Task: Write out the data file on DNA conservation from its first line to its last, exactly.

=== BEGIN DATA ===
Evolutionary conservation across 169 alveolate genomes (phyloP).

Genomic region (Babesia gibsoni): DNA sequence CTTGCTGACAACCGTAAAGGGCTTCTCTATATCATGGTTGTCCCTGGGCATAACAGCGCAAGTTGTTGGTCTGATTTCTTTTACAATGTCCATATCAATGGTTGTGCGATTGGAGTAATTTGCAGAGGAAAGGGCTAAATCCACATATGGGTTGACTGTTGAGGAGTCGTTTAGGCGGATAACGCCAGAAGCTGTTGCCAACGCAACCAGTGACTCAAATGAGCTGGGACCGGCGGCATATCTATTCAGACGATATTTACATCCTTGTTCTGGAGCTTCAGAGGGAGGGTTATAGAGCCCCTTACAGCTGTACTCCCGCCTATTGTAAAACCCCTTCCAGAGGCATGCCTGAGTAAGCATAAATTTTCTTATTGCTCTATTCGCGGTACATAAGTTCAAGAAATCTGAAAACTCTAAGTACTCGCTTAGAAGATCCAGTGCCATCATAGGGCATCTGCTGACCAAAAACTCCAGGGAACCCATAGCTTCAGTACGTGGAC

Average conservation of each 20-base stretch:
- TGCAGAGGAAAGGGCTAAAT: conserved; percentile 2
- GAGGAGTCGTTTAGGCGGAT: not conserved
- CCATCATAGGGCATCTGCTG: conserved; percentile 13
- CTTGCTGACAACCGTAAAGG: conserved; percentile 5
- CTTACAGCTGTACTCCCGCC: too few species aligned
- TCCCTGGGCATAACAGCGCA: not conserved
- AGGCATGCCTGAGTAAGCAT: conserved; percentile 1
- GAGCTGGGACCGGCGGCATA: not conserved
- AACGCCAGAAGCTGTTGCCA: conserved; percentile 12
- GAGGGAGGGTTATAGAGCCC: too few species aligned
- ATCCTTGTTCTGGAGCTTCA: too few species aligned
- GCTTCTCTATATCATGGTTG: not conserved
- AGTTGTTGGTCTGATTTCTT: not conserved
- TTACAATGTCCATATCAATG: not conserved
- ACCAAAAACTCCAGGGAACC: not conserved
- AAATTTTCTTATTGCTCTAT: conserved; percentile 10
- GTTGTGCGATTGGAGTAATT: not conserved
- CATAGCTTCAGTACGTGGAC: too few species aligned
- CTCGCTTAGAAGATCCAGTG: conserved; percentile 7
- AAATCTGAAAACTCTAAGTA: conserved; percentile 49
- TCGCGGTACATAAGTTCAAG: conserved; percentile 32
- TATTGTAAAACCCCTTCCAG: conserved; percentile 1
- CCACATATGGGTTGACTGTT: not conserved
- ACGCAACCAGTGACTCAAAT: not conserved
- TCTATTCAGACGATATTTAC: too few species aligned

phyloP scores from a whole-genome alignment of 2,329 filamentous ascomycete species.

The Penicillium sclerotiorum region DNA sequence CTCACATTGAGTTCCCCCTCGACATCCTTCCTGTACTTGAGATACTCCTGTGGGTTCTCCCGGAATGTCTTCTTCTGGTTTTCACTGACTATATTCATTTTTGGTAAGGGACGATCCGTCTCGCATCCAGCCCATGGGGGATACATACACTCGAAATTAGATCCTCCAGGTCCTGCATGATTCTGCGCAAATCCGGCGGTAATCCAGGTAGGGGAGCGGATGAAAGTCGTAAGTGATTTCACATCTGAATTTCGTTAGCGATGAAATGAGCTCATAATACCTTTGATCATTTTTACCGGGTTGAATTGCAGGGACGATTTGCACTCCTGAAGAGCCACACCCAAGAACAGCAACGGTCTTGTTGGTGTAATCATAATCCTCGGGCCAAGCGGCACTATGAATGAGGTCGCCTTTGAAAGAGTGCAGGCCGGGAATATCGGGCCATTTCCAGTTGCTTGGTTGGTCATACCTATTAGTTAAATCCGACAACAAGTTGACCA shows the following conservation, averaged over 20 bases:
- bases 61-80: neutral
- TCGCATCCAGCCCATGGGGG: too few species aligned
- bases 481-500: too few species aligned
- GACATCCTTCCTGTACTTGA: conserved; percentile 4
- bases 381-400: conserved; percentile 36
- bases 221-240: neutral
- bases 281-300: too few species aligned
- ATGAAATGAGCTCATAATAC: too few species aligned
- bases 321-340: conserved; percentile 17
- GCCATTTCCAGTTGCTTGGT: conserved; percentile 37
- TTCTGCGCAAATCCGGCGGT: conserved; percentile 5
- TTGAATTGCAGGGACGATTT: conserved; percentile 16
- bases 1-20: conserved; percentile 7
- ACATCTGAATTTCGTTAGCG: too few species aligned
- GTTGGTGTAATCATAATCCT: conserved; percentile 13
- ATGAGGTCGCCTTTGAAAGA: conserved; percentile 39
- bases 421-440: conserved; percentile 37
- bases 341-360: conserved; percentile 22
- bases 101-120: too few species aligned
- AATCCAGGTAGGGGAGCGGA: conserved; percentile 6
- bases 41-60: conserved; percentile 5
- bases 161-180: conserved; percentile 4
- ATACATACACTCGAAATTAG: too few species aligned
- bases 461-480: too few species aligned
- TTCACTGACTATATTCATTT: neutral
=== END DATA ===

Evolutionary conservation across 169 alveolate genomes (phyloP).

Genomic region (Babesia gibsoni): DNA sequence CTTGCTGACAACCGTAAAGGGCTTCTCTATATCATGGTTGTCCCTGGGCATAACAGCGCAAGTTGTTGGTCTGATTTCTTTTACAATGTCCATATCAATGGTTGTGCGATTGGAGTAATTTGCAGAGGAAAGGGCTAAATCCACATATGGGTTGACTGTTGAGGAGTCGTTTAGGCGGATAACGCCAGAAGCTGTTGCCAACGCAACCAGTGACTCAAATGAGCTGGGACCGGCGGCATATCTATTCAGACGATATTTACATCCTTGTTCTGGAGCTTCAGAGGGAGGGTTATAGAGCCCCTTACAGCTGTACTCCCGCCTATTGTAAAACCCCTTCCAGAGGCATGCCTGAGTAAGCATAAATTTTCTTATTGCTCTATTCGCGGTACATAAGTTCAAGAAATCTGAAAACTCTAAGTACTCGCTTAGAAGATCCAGTGCCATCATAGGGCATCTGCTGACCAAAAACTCCAGGGAACCCATAGCTTCAGTACGTGGAC

Average conservation of each 20-base stretch:
- TGCAGAGGAAAGGGCTAAAT: conserved; percentile 2
- GAGGAGTCGTTTAGGCGGAT: not conserved
- CCATCATAGGGCATCTGCTG: conserved; percentile 13
- CTTGCTGACAACCGTAAAGG: conserved; percentile 5
- CTTACAGCTGTACTCCCGCC: too few species aligned
- TCCCTGGGCATAACAGCGCA: not conserved
- AGGCATGCCTGAGTAAGCAT: conserved; percentile 1
- GAGCTGGGACCGGCGGCATA: not conserved
- AACGCCAGAAGCTGTTGCCA: conserved; percentile 12
- GAGGGAGGGTTATAGAGCCC: too few species aligned
- ATCCTTGTTCTGGAGCTTCA: too few species aligned
- GCTTCTCTATATCATGGTTG: not conserved
- AGTTGTTGGTCTGATTTCTT: not conserved
- TTACAATGTCCATATCAATG: not conserved
- ACCAAAAACTCCAGGGAACC: not conserved
- AAATTTTCTTATTGCTCTAT: conserved; percentile 10
- GTTGTGCGATTGGAGTAATT: not conserved
- CATAGCTTCAGTACGTGGAC: too few species aligned
- CTCGCTTAGAAGATCCAGTG: conserved; percentile 7
- AAATCTGAAAACTCTAAGTA: conserved; percentile 49
- TCGCGGTACATAAGTTCAAG: conserved; percentile 32
- TATTGTAAAACCCCTTCCAG: conserved; percentile 1
- CCACATATGGGTTGACTGTT: not conserved
- ACGCAACCAGTGACTCAAAT: not conserved
- TCTATTCAGACGATATTTAC: too few species aligned

phyloP scores from a whole-genome alignment of 2,329 filamentous ascomycete species.

The Penicillium sclerotiorum region DNA sequence CTCACATTGAGTTCCCCCTCGACATCCTTCCTGTACTTGAGATACTCCTGTGGGTTCTCCCGGAATGTCTTCTTCTGGTTTTCACTGACTATATTCATTTTTGGTAAGGGACGATCCGTCTCGCATCCAGCCCATGGGGGATACATACACTCGAAATTAGATCCTCCAGGTCCTGCATGATTCTGCGCAAATCCGGCGGTAATCCAGGTAGGGGAGCGGATGAAAGTCGTAAGTGATTTCACATCTGAATTTCGTTAGCGATGAAATGAGCTCATAATACCTTTGATCATTTTTACCGGGTTGAATTGCAGGGACGATTTGCACTCCTGAAGAGCCACACCCAAGAACAGCAACGGTCTTGTTGGTGTAATCATAATCCTCGGGCCAAGCGGCACTATGAATGAGGTCGCCTTTGAAAGAGTGCAGGCCGGGAATATCGGGCCATTTCCAGTTGCTTGGTTGGTCATACCTATTAGTTAAATCCGACAACAAGTTGACCA shows the following conservation, averaged over 20 bases:
- bases 61-80: neutral
- TCGCATCCAGCCCATGGGGG: too few species aligned
- bases 481-500: too few species aligned
- GACATCCTTCCTGTACTTGA: conserved; percentile 4
- bases 381-400: conserved; percentile 36
- bases 221-240: neutral
- bases 281-300: too few species aligned
- ATGAAATGAGCTCATAATAC: too few species aligned
- bases 321-340: conserved; percentile 17
- GCCATTTCCAGTTGCTTGGT: conserved; percentile 37
- TTCTGCGCAAATCCGGCGGT: conserved; percentile 5
- TTGAATTGCAGGGACGATTT: conserved; percentile 16
- bases 1-20: conserved; percentile 7
- ACATCTGAATTTCGTTAGCG: too few species aligned
- GTTGGTGTAATCATAATCCT: conserved; percentile 13
- ATGAGGTCGCCTTTGAAAGA: conserved; percentile 39
- bases 421-440: conserved; percentile 37
- bases 341-360: conserved; percentile 22
- bases 101-120: too few species aligned
- AATCCAGGTAGGGGAGCGGA: conserved; percentile 6
- bases 41-60: conserved; percentile 5
- bases 161-180: conserved; percentile 4
- ATACATACACTCGAAATTAG: too few species aligned
- bases 461-480: too few species aligned
- TTCACTGACTATATTCATTT: neutral